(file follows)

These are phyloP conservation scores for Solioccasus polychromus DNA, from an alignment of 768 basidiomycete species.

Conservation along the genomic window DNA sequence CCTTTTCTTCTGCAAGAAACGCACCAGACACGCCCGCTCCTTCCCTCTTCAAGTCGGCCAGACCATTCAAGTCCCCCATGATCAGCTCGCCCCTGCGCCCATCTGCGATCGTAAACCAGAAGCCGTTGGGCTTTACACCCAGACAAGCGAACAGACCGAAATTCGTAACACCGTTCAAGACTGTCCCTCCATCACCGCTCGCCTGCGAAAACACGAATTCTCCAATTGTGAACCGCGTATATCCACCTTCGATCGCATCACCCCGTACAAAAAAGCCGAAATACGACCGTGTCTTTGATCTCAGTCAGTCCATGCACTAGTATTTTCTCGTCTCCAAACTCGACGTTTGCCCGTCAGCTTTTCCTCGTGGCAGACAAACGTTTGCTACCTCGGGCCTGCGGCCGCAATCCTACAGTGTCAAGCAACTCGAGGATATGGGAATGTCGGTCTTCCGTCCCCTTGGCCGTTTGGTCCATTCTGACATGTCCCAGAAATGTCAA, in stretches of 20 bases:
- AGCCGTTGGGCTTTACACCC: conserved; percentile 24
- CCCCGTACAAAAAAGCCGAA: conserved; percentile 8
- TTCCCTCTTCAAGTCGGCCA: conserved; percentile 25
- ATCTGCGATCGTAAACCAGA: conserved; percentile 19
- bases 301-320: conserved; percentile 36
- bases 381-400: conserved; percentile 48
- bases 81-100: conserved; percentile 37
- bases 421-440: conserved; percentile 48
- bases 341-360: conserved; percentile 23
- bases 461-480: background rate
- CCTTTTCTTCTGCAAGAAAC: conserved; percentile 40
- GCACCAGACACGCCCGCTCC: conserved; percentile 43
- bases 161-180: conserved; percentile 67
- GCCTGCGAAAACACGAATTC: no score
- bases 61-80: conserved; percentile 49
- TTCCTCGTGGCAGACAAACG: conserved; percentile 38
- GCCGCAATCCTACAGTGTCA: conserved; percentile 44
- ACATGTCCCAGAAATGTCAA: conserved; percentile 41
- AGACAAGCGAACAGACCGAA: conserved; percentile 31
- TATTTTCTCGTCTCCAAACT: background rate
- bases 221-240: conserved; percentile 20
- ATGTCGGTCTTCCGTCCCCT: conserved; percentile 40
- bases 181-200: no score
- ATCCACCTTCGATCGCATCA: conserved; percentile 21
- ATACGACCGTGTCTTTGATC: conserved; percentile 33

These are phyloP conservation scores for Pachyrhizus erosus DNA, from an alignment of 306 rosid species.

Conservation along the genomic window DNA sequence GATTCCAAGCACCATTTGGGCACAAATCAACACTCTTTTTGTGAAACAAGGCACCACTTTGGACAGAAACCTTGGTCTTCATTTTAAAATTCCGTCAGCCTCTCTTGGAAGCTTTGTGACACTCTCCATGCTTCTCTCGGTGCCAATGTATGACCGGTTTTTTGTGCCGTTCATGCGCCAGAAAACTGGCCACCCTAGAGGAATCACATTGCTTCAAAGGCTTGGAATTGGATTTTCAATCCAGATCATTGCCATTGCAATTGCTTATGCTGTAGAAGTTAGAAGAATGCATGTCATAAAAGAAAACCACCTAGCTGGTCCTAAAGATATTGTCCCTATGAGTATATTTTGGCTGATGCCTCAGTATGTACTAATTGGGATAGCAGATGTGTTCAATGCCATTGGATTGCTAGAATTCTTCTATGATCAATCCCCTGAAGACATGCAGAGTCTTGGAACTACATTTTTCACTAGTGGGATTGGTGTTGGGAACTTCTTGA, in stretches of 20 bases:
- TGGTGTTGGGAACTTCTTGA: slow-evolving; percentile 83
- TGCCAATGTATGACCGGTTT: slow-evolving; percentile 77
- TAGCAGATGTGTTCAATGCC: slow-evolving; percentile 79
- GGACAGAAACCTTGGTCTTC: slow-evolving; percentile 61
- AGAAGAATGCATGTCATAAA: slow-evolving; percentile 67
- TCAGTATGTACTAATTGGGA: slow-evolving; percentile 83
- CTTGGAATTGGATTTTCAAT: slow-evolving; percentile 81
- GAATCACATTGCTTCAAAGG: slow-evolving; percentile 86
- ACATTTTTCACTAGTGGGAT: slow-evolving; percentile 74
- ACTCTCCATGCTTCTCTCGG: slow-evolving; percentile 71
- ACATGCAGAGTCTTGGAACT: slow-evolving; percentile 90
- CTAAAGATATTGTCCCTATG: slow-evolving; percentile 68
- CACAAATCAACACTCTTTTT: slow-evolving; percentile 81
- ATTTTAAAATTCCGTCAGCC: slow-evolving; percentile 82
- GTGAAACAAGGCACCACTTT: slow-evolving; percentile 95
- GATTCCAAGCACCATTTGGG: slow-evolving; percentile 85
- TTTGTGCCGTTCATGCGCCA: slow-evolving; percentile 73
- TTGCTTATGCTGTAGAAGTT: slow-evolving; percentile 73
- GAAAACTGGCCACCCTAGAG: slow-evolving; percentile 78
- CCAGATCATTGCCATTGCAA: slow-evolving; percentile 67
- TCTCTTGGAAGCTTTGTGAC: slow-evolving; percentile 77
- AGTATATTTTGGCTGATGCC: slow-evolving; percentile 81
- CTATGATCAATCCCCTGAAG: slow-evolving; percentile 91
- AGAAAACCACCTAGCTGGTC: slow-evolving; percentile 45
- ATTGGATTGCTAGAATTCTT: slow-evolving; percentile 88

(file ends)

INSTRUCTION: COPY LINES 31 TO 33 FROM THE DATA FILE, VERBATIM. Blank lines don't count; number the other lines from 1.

- TGCCAATGTATGACCGGTTT: slow-evolving; percentile 77
- TAGCAGATGTGTTCAATGCC: slow-evolving; percentile 79
- GGACAGAAACCTTGGTCTTC: slow-evolving; percentile 61